What are some of your favorite meatless meals? I hope you’ll join us and link up a favorite recipe—or click around and visit some of the other people sharing recipes below!
March 15, 2015 11:12
By Rita Buettner
Last week I tried a new crockpot recipe, and it was a terrible disappointment. The next day I was determined to redeem myself with a decent meal.
John had suggested that we try making stuffed peppers with ground chicken instead of beef. My search came up with some interesting recipes, but nothing seemed quite right. This one came closest, and I used it as my inspiration.
The peppers were a hit. We had leftovers, and the flavor seemed to get even better each day.
Colored Peppers Stuffed with Chicken
2 lbs. ground chicken
Olive oil for cooking
1 Tbsp. minced garlic
1 small sweet onion, chopped
1 tsp dried parsley
1 tsp garlic powder
15-ounce can of tomato sauce
2 cups of chicken broth (divided)
1 ½ cups cooked rice
Shredded cheese (we used Colby Jack)
6 peppers, any color
Preheat the oven to 400 degrees. Wash and cut the peppers in half and remove the seeds and stems. Set them aside.
Over medium heat, saute the chopped onion in olive oil until soft, adding garlic and parsley. Add chicken and saute it together. When the chicken is cooked through, drain the oil from the pan. Add the garlic powder, the whole can of tomato sauce, and 1 cup of chicken broth. Stir in the cooked rice. Cook the mixture for 20 minutes until it isn't soupy anymore. I cooked it until it was more the consistency of chili.
Place the pepper halves in the baking dish and fill them with the chicken mixture.
Pour the other cup of chicken broth into the base of the pan. You may not need the full cup, but I used two pans to fit all the peppers.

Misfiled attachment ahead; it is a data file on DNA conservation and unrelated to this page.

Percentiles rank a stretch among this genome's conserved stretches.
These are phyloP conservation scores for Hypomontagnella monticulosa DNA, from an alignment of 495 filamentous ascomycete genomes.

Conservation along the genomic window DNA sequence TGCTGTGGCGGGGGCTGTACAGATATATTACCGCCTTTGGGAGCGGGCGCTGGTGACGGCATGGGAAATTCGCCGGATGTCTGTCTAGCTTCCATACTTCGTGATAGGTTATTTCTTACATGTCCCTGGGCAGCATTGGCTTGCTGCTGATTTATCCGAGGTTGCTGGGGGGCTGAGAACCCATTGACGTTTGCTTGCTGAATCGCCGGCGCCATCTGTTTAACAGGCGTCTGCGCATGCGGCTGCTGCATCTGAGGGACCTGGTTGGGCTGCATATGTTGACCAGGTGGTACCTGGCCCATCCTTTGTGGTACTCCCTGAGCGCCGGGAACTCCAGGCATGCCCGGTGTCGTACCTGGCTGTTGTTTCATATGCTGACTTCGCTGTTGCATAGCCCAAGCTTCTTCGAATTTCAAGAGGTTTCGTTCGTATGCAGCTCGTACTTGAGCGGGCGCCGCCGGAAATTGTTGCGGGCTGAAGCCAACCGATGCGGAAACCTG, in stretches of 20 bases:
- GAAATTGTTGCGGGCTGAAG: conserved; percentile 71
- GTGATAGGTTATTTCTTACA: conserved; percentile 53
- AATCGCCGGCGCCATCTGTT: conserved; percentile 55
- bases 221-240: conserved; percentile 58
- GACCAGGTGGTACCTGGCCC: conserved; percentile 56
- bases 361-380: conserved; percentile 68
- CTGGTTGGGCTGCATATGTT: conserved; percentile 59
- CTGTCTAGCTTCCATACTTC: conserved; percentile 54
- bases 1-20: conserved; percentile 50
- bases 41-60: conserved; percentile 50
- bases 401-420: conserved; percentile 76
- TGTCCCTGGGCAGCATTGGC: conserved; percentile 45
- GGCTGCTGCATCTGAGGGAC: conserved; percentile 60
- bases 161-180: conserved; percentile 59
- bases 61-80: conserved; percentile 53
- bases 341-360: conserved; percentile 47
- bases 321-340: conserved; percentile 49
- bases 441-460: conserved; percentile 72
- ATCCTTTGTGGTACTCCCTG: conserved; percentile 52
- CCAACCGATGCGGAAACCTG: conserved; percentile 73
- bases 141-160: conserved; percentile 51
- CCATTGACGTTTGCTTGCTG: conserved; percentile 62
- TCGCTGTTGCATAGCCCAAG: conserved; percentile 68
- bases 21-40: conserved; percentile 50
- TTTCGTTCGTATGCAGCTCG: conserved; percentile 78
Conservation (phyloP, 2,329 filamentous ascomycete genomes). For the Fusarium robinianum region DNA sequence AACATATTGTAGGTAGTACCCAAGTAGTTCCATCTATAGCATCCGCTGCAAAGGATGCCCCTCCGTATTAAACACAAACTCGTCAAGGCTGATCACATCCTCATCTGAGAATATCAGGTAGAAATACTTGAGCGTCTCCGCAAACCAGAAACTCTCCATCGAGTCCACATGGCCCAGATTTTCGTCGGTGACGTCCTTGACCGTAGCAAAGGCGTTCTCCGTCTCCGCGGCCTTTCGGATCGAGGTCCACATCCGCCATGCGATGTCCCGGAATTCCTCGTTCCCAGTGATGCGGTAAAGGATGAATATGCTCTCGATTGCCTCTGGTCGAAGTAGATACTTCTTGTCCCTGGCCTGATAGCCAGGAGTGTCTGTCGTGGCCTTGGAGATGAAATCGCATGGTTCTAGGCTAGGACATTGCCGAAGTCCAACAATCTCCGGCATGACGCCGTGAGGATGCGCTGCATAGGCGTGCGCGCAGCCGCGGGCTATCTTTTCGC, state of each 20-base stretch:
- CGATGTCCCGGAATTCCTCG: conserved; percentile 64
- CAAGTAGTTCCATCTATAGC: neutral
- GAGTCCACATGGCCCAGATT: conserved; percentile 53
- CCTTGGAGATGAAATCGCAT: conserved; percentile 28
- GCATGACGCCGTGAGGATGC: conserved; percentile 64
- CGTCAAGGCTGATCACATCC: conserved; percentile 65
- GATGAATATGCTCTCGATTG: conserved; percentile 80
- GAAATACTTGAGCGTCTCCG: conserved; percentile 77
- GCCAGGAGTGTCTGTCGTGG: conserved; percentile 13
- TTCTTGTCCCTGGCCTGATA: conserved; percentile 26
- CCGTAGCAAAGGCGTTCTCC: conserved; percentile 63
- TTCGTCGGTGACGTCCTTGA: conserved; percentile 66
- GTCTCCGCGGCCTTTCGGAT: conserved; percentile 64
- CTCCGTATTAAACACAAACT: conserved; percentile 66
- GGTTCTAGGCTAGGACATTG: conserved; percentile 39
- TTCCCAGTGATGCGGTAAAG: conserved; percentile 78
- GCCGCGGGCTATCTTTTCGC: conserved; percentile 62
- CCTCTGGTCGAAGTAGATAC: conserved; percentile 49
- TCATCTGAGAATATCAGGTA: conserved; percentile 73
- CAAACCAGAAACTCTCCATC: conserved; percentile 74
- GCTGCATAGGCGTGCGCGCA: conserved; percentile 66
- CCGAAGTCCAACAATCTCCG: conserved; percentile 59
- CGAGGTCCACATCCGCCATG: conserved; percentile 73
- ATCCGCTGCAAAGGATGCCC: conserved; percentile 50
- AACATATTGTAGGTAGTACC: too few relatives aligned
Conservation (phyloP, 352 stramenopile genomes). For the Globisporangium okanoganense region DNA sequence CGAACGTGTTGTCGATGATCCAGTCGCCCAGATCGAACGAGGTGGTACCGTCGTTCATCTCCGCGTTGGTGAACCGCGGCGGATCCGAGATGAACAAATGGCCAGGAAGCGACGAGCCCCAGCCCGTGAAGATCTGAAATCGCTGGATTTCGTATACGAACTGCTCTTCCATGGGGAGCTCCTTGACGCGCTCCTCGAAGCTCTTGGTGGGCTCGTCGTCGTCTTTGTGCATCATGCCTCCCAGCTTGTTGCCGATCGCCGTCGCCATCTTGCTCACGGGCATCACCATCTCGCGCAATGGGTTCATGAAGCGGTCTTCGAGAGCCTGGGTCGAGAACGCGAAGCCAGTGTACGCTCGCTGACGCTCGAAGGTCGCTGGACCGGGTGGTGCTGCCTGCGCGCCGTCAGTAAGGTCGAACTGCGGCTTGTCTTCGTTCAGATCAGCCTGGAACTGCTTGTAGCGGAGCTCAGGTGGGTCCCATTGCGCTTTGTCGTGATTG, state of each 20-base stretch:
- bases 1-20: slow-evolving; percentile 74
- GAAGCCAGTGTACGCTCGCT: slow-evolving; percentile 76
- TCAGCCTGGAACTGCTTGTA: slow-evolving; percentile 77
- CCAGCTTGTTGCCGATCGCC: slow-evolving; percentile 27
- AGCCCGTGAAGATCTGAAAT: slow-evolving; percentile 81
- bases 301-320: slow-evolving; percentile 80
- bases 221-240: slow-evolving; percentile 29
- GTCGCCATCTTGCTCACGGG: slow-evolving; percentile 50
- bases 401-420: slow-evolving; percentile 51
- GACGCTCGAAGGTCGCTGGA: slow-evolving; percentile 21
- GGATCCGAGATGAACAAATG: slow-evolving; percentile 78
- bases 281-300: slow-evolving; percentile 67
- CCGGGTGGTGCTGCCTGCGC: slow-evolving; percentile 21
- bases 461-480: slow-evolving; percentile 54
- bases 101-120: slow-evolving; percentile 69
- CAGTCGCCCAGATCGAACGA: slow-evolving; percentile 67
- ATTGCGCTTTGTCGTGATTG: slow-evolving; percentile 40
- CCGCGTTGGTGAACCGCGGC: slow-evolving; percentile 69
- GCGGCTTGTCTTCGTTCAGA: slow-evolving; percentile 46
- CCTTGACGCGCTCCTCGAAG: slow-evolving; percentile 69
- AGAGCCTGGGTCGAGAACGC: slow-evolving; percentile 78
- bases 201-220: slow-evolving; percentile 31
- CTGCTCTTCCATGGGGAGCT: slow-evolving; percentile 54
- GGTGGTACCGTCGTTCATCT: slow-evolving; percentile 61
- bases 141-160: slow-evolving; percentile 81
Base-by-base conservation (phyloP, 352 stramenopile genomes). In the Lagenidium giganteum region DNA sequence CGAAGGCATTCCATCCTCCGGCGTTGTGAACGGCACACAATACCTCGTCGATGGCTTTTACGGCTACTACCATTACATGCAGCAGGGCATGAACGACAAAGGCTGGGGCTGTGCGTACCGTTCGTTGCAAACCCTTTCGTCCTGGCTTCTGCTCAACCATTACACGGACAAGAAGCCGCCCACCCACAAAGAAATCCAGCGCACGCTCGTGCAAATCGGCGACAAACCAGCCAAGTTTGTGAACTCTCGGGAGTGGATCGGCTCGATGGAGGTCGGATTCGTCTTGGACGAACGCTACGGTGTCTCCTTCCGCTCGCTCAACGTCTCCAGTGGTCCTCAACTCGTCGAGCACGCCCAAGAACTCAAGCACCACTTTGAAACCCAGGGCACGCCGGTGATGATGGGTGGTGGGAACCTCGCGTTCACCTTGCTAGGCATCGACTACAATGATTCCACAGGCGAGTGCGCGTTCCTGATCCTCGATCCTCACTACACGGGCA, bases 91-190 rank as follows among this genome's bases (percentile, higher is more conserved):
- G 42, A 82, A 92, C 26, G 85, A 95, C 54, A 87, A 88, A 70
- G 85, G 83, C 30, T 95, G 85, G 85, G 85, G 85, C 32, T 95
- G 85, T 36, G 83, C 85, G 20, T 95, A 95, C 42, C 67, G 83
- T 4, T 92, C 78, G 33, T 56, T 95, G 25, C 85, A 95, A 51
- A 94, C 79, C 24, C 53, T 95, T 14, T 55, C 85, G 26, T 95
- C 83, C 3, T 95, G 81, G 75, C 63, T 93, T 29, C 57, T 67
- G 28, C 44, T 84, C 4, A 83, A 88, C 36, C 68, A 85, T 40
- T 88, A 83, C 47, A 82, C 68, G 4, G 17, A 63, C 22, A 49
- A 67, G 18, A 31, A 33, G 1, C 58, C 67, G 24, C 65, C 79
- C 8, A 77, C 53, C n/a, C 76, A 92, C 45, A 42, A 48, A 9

Cover the pan with aluminum foil and cook for 35 minutes. When you take them out of the oven, sprinkle the cheese over the top of the peppers. Lightly place the foil over them for a couple minutes to melt the cheese.
This recipe makes 12 half-peppers, so you might want to cut it in half—unless you like leftovers or have a larger or hungrier family than mine. But I wanted to cook enough to enjoy over the long weekend, and we did.
If you try these, please let me know how you like them!
November 29, 2014 11:27
By Rita Buettner
Back when my parents were newlyweds, my mother baked a batch of cookies.
“These are good,” my father said, “but not as good as the ones my mother makes.”
“That’s fine,” she told him. “You can make all the cookies from now on.”
So, when I was growing up, my father baked all the cookies. At some point he found this recipe for pumpkin cookies, and they became a family favorite. If you like pumpkin anything, you will love these.
I made these the other night after the boys were asleep, and the next morning I said to them, “Who wants a pumpkin cookie?”
Daniel came running to the kitchen to get one.
“Maybe I’ll have one,” Leo said. He’s not a baked goods fan, so I was a little surprised. Then he came into the kitchen and peered at the cookies.
“Mama,” he said, “are they really made out of dumplings?”
Ah. Not dumpling cookies, I said. Pumpkin cookies.
“They don’t look like pumpkins,” he said.
So just so you aren't disappointed, these cookies will not be shaped like pumpkins. They are made of pumpkin. And they are quite good—unless you’re looking for cookies made of Chinese dumplings. Then I’m afraid you’re out of luck.
½ cup butter
1 cup canned pumpkin (if you double the recipe, you can just use a standard 15 oz. can)
1 tsp vanilla extract
1 tsp baking powder
1 tsp cinnamon
1 ½ cups sugar
2 ½ cups flour
1 tsp. baking soda
1 cup semi-sweet chocolate chips (optional)
The dough may not look like much, but the cookies are worth it.
Cream together butter and sugar. Beat in egg, pumpkin, and vanilla. Stir in all dry ingredients except flour. Then add flour and mix well. Add chocolate chips, if you'd like. Drop by teaspoonsful onto well-greased cookie sheet. (I use parchment paper and it works beautifully.)